Writing workshop is not about making a particular piece of writing perfect. These are beginning writers, and what they write will reflect their inexperience—it will look like a five year old wrote it, and there is beauty in that. Please don’t feel like you need to help your child “correct” their writing. Our job is to give kids so much time to write that they grow through experience over the course of the year. Their practice plus our mentoring and explicit teaching will lead to tremendous growth.

The teaching will be intentional, based on where kids are and what they need. As kids engage in work time, I’ll regularly confer with them—writer to writer. This is when I sit beside a child and ask, “How’s it going?” I listen. I notice. I offer feedback. This is an opportunity to learn about my writers, so that I can coach into the teachable moments. As you become comfortable, I’ll encourage you to confer with your child as well.

When I confer with a writer, I think about: 
  • What is this writer already doing well? I want to point this out, so that the writer continues to do it. Naming what a writer is doing also helps that writer to develop language to describe the thinking work of a writer. (You’ll be amazed at how your child begins to talk about writing over the course of this year!)
  • What is one, specific thing I can teach this writer today? Just one. This one thing should be something transferable, something that, once learned, can be applied to any piece of writing. (Again, it’s not about THIS piece of writing.)
    • Very often, the teaching point is connected to a previous minilesson or small group instruction. Young writers are learning to apply new skills to their own work, and sometimes a reminder of something we noticed in a mentor text or tried together in shared writing is enough to prompt them to try it themselves.
    • For each of our writing units, I will share suggestions for teaching points, based on the goals for the unit. I know it can be overwhelming to look at a kindergartner’s writing and know where to begin. . . so please know that I will do whatever I can to support you, if you’d like to try conferring yourself. And—it’s ALWAYS okay to just offer positive feedback/encouragement and leave it there.
  • Most importantly, I keep my conference short, so that the child can get back to writing. 

Top five tips for supporting a writer at home:

  • Establish a comfy workspace, with plenty of paper and supplies for writing and drawing handy. (If there are any supplies you need, please let me know.)
  • Show enthusiasm for what your writer creates. Offer positive feedback, being specific about what is working well.
  • Ask questions. Kindergarten writers can tell much more than they can write. Sharing stories and details based on their pictures and their ideas (even if it doesn’t yet translate to the page) is important language development.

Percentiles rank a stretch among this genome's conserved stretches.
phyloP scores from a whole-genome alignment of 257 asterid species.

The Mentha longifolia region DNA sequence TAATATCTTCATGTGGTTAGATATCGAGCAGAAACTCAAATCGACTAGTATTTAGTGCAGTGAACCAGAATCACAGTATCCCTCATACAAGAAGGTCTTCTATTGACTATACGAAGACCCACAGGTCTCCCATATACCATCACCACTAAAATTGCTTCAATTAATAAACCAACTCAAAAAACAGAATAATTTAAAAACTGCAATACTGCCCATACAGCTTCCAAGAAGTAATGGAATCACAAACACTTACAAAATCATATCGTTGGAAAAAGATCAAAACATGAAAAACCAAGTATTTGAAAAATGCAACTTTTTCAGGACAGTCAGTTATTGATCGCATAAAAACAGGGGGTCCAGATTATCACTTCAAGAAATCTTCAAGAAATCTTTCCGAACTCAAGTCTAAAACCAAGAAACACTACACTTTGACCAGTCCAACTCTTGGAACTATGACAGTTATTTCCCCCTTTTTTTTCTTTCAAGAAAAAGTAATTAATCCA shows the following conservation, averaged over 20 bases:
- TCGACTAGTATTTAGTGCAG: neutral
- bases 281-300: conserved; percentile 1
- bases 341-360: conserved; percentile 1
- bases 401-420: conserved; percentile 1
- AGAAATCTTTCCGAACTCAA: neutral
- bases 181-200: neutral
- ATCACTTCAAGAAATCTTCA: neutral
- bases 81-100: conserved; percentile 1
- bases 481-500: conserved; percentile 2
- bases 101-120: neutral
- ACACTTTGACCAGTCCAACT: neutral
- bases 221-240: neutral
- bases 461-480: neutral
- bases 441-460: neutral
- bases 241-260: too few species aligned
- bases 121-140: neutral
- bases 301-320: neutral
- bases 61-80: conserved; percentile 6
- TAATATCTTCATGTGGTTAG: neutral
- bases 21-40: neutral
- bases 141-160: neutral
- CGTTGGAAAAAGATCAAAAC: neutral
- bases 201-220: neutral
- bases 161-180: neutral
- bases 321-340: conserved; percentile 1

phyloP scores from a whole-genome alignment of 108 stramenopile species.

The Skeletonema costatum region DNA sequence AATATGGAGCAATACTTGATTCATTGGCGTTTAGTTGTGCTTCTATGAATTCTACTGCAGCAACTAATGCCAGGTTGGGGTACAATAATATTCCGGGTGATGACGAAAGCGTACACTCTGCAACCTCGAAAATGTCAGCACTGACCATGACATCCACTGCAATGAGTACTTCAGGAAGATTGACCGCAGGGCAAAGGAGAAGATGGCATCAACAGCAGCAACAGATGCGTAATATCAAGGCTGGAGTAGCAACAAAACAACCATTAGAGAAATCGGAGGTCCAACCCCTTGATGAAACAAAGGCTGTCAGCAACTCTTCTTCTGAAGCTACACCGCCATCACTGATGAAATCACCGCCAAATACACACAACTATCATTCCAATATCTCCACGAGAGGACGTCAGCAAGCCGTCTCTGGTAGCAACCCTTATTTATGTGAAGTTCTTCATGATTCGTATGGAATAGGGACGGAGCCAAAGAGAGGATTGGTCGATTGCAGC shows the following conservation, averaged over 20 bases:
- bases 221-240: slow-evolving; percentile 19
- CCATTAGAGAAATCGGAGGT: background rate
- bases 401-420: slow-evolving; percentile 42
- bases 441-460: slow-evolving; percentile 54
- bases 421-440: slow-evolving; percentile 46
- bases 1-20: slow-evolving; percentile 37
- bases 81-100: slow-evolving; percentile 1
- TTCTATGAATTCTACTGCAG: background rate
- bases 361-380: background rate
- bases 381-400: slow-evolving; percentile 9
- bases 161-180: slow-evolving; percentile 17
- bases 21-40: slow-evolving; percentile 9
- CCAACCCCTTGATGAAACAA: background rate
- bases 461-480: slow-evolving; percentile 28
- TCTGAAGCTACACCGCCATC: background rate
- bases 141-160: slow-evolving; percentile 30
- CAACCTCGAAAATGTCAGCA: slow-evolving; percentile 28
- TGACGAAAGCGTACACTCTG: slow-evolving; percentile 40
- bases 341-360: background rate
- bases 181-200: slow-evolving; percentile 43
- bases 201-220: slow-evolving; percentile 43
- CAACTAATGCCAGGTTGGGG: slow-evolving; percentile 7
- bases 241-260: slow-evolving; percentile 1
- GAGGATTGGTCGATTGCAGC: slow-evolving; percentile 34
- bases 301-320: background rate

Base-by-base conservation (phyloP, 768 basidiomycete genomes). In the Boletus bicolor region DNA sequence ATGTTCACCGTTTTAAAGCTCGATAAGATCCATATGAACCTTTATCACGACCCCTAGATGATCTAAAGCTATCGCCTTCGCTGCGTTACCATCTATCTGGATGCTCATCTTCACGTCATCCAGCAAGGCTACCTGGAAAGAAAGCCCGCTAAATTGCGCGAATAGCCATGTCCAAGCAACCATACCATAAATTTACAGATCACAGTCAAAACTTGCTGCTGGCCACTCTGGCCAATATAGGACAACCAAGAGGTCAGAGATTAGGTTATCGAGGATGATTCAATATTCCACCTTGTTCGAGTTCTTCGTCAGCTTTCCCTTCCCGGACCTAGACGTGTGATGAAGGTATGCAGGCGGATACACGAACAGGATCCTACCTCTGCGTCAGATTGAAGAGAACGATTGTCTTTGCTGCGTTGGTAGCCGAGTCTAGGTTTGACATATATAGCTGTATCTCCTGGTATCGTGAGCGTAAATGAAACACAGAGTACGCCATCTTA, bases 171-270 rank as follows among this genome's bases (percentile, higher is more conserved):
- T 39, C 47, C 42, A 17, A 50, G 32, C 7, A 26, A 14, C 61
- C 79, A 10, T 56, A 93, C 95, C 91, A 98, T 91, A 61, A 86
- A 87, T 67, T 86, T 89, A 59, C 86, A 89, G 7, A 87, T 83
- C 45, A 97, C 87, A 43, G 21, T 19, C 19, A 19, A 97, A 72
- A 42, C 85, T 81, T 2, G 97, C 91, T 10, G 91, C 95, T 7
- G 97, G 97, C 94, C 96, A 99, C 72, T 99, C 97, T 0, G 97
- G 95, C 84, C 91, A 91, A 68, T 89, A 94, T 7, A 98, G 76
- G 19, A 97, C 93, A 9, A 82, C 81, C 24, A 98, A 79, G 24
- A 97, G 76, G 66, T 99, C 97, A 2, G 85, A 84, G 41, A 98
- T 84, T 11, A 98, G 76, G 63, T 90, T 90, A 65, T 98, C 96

• Don’t worry about what writers “finish” and what they don’t finish. It’s okay if your child works for 15-20 minutes and doesn’t finish anything. One of our longer term goals for writers is to sustain attention in a book project over multiple workshop periods, but that is not likely to happen right away. In the beginning, your child might start something new every day, showing little interest in returning to anything. That’s okay for now.
  • Choose a special place for your child to keep all the books that are made during this time. It could be a folder or a drawer, whatever works for you. It should be accessible to your child.

In these initial weeks of school, the goal is to establish workshop routines and to nurture the love kids have for drawing and writing. We have a whole year to write together. Please reach out and ask questions any time, and know that teaching writing workshop remotely is as new for me as it is for you! We’ll figure it out together!

Thank you!

Amy Ellerman

12 thoughts on “A Letter to Families as we Launch Remote Writing Workshop

  1. Amy, I teach first grade, but much of what you have said in this letter is also applicable to them. I hope to bring this to my grade level team and be able to utilize much of your eloquent description of what Writing Workshop should look like for my at home learners. Is it alright to use some of this?


    1. Hi, Susan–thank you for asking. I wasn’t necessarily thinking that people would use it word for word. . . Direct quotes should be attributed to the author of any piece. However, if it helps you to think about your own priorities and how you might plan for your own piece, I think it’s okay to use it as a mentor text.


  2. Amy, you have offered such a clear description of Writing Workshop to parents and you created such a warm invitation to learning. I would love to be in your classroom!


  3. These are good tips! I’d like to be a student. I am working on my own writing. I love to write. Writing books is a great way to learn to write. I remember having to grade state writing tests and thinking these kids have wonderful idea but the grammar was all wrong or they didn’t exactly follow the informative writing rules but it was good. Because of the ruberic I was told to give them a zero. It was a 1st grade class.